As I circled el mercado for the third time I could hear my stomach rumbling above the din of the crowd. Apparently so could the gangly teenage boy with the big chocolate eyes who was handing me my change for the three bananas I'd just purchased. He looked up at me in surprise and then broke into a wide grin.
"¡Comé!" he exclaimed, pointing at my bananas.
"Gracias," I smiled back and nodded as I began to walk away.
But it wasn't bananas I wanted. The breeze shifted in the already hot morning air and once again the tantalizing aromas of grilling meat, grease, and spicy hot peppers wafted over me. As if Mr. Pavlov had just rung his infamous bell, my mouth immediately watered.
In Belize less than 24 hours, the last time I ate anything of real substance was before my 6am flight yesterday morning. By the time I reached my hotel room late last night, I could barely keep my eyes open long enough to eat my crushed granola bar in three bites before falling asleep on top of the covers still wearing the clothes I'd traveled in all day. This morning I woke early and by the end of my glorious (if rather cold) shower, I was energized, excited, and hungry.
I passed the shrunken old man in the bent straw hat and the young boy working alongside him as they cleaned their enormous pile of coconuts with razor sharp machetes and unbelievable precision and ease. I made a mental note to come back to their booth for fresh coconut water to enjoy on my walk back to my hotel later. But first...
I hesitated and immediately grew annoyed with myself. I was intimidated. I can get like this when I arrive in a new place, becoming uncharacteristically timid, a little overwhelmed until I get my bearings. It drives me crazy. Now I was hungry and lacked patience…this was not the time or place to be shy.
I walked past the stand that had grabbed my attention on my first two passes, three women moving quickly and surrounded by such an enormous crowd that I had no idea what it was that they were selling. The crowd jostling for position appeared to be predominately local, so I joined the mass of people shouldering forward, sure that the combination of local crowd and irresistible smell made this an ideal spot to begin my culinary adventures in Belize.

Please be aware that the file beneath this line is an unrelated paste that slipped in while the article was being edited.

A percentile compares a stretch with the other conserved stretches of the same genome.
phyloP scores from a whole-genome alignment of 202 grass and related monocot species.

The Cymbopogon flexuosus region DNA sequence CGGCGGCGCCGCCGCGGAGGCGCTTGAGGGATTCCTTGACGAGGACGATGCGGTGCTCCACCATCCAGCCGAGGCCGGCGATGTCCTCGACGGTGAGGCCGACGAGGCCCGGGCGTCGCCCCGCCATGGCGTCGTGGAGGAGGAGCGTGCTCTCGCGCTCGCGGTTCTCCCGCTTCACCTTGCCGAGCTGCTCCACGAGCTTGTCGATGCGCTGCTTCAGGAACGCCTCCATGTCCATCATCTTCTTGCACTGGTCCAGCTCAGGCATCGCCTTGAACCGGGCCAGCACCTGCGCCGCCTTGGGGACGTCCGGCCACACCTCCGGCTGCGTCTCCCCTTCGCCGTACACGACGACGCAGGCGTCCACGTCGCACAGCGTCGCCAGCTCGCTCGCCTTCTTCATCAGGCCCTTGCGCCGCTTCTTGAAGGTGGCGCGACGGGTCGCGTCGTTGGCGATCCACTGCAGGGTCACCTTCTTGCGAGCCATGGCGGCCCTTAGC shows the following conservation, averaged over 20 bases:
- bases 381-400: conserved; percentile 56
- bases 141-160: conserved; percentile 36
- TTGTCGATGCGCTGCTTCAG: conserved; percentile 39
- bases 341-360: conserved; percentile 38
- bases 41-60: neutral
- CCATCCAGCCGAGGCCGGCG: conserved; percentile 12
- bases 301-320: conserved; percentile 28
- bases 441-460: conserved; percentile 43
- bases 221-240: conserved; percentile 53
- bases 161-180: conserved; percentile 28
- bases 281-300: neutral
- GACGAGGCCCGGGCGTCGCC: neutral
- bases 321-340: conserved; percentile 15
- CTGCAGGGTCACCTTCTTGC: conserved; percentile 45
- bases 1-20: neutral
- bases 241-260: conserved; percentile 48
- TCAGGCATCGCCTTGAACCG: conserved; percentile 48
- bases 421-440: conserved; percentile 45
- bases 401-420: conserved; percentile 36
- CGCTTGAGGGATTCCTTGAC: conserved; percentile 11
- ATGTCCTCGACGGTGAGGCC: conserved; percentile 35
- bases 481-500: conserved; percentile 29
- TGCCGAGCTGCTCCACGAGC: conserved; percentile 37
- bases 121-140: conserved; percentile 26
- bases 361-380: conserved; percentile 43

As I was knocked from side to side by the press of people around me, I craned to get a glimpse at what we were all so eagerly awaiting.I finally spotted the gigantic aluminum cook pots and covered plastic bowls perched atop a red-checked vinyl tablecloth and one of the women using a battered cookie sheet as a tray, balancing it precariously as she assembled the various mystery fillings on fresh soft corn tortillas.
In my elation, I missed the opening to my right and three men in their early twenties deftly sidestepped me and jumped in to order. You snooze, you lose. I used the delay to try to get a sense of the ordering protocol. People were holding up fingers, some just one or two, but others all five. The number of tacos they wanted? I assumed that was the case and pressed closer to try to hear the questions the women were asking. No luck.
"Perdón, Señor," I attempted to ask one of the twenty-something guys in my less-than-stellar Spanish,"qué es este?" He gave me a long look, clearly unimpressed.
"Tacos," he snapped and turned away. Alrighty then.
Suddenly it was my turn. I held up four fingers and just said yes to everything she asked me, having absolutely no idea what I was agreeing to. With confidence her hands flew, assembling a cookie-sheet tray full of tacos that I assumed were multiple orders. As she began stacking them onto one plate, taco upon taco, I began to realize that my one-finger-means-one-taco assumption was clearly wrong.
"Cuatro," she said and held out a hand. I looked at her for a moment, confused. Four? Yes, I'd ordered four tacos, but there were a lot more than four tacos on the plate she was holding.
"Cuatro," she repeated and pushed her hand out more, beginning to look exasperated. Duh. Four dollars. Four dollars worth was what I'd asked for when I'd held up four fingers. I handed over my cash and as she grabbed a napkin to go with my bulging plate, I did a quick count.
Sixteen. I had a plate of sixteen tacos.
I looked up from my taco pile and met the eyes of Mr. Twenty-something Grumpypants. There was a pause that seemed to hang there for a long moment and then I burst out laughing. He looked surprised for a brief second and then gave in and joined me, clapping one of his comrades on the shoulder and pointing at my plate. I offered them each a taco and after they acquiesced at my prodding, I made my way back out of the throng to find a quiet place to stuff myself on my remaining thirteen.
As I settled on the ground beneath a giant ceiba tree and looked out at the Macal River gently meandering past, I realized that my intimidation was gone. In a single botched taco order, I'd broken through my own inhibitions and self-consciousness. I'd mangled some Spanish but managed to communicate enough and even had a few glorious moments of connection and community, even if it was over a shared laugh at my own foolery. A pretty good deal at only four bucks.
I ate every single one of those thirteen insanely amazing tacos and licked the grease off my dripping fingers when I finished. I began planning a few more laps around el mercado, this time wondering how long before I'd have room enough to hit up the pupusa stand.